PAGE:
Carrie Messenger earned her B.A. from Yale, her M.F.A. from the Iowa Writers’ Workshop, and her Ph.D. in English from the University of Illinois at Chicago. She was a Peace Corps Volunteer in Republic of Moldova and received a Fulbright grant to Romania. She has presented conference papers on teaching translation, translating contemporary Romanian writing, Bollywood cinema, and the Romanian New Wave. Her work has appeared in literary magazines including Crab Orchard Review, Ecotone, Fairy Tale Review, Pleiades, and Witness. Her translations from the Romanian of poetry and prose have appeared in literary magazines including Circumference, Salmagundi, and Words Without Borders. She is an Associate Fiction Editor for West Branch. She was a fellow at the Virginia Center for the Creative Arts in 2014 and 2016 and at the MacDowell Colony in 2017. Her short story collection In the Amber Chamber won the Brighthorse Prize in Short Fiction in 2017 and was published by Brighthorse Books in 2018. She teaches at Shepherd University and lives in Shepherdstown, West Virginia.
Thirii Myo Kyaw Myint is the author of the lyric novel The End of Peril, the End of Enmity, the End of Strife, a Haven (Noemi Press, 2018) and the family history project Zat Lun, which won the 2018 Graywolf Nonfiction Prize and is forthcoming from Graywolf Press in 2021. She is currently a Ph.D. candidate in creative writing at the University of Denver, the associate editor of Denver Quarterly, and an instructor at Lighthouse Writers Workshop, where she teaches hybrid/experimental forms.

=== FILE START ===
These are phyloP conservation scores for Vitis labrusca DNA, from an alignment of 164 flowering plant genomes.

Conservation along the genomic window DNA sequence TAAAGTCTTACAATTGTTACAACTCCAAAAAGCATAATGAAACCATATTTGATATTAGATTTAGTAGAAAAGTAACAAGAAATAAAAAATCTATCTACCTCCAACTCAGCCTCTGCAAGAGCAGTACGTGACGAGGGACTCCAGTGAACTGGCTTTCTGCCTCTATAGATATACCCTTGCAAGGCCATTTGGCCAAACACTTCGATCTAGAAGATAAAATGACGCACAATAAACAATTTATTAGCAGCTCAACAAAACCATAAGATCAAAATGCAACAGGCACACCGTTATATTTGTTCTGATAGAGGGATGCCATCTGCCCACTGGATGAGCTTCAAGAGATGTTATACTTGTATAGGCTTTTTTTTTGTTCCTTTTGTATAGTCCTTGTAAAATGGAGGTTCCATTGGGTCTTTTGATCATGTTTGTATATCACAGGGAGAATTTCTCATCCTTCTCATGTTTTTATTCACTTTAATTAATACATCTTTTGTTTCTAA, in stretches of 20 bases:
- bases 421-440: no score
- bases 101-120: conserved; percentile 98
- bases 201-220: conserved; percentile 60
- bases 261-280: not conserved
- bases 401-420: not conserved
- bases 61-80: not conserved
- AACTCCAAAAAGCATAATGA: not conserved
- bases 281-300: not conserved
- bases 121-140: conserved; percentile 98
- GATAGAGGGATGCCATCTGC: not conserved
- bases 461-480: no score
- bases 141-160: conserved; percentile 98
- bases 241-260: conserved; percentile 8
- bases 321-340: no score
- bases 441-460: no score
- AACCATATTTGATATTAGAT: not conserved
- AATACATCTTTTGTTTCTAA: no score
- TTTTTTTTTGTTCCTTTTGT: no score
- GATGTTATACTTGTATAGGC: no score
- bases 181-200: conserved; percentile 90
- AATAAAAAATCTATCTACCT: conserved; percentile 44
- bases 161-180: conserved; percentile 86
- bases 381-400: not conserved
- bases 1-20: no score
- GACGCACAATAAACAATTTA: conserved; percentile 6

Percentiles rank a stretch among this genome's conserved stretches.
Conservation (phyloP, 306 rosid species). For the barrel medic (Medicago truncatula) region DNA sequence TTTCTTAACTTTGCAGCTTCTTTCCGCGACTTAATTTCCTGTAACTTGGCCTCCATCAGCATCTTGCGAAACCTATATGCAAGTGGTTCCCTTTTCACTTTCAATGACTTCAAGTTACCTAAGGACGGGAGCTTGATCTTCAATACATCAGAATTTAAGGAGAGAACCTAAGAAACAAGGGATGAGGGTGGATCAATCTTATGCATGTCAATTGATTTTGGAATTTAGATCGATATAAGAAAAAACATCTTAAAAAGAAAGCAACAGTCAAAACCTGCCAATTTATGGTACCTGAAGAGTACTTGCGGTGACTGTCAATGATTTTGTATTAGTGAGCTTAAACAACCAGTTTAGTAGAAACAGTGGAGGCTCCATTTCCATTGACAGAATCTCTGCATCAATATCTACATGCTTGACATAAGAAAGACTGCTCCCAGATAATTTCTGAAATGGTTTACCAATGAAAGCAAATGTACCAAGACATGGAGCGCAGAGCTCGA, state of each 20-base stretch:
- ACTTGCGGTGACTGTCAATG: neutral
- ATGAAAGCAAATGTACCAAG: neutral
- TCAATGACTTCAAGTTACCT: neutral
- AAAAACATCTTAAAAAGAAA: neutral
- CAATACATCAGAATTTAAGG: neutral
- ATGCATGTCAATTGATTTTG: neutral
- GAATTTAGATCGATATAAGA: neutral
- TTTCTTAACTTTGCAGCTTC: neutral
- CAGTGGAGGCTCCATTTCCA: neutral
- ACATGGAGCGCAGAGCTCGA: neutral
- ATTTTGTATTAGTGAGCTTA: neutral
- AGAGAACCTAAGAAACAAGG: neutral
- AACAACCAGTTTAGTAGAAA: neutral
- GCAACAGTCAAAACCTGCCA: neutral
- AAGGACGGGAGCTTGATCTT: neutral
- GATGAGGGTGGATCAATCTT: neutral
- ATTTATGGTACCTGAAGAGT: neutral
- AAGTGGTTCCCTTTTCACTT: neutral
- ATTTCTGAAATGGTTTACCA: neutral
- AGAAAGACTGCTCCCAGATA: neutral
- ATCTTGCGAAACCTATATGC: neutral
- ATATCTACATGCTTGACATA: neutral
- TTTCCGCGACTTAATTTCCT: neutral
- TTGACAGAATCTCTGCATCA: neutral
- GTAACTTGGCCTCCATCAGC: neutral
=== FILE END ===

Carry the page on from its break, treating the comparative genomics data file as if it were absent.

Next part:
Dennis James Sweeney’s writing has appeared in Crazyhorse, Five Points, The Southern Review, and Witness among others. He is a Small Press Editor of Entropy, an Assistant Editor of Denver Quarterly, the recipient of an MFA from Oregon State University, and a recent Fulbright fellow in Malta. Originally from Cincinnati, he lives in Colorado, where he is a PhD student in Creative Writing at the University of Denver.
Laura Theobald is a poet from the Florida Keys living in the South. She is the author of
the full-length poetry collections What My Hair Says About You and Kokomo (forthcoming), plus three chapbooks. She has an MFA from Louisiana State University, and has served as an editor for a number of small press publishers. She creates covers and book layouts for OOMPH! and BOAAT, and works as a freelance graphic designer. Her poems were recently included in the anthologies Poetry of the #MeToo Movement and Women of Resistance.
Jeannie Vanasco is the author of The Glass Eye: A Memoir. Featured by Poets & Writers as one of the five best literary nonfiction debuts of 2017, The Glass Eye was also selected as a Barnes & Noble Discover Great New Writers Pick, an Indies Introduce Pick, and an Indie Next Pick. Her nonfiction has appeared in The Believer, the New York Times Modern Love section, the Times Literary Supplement, Tin House, and on NewYorker.com. Her poetry honors include an Emerging Poets Fellowship from Poets House and an Amy Award from Poets & Writers. She lives in Baltimore and is an assistant professor of English at Towson University. Her second book, Things We Didn’t Talk About When I Was a Girl, will be published by Tin House Books in the fall of 2019.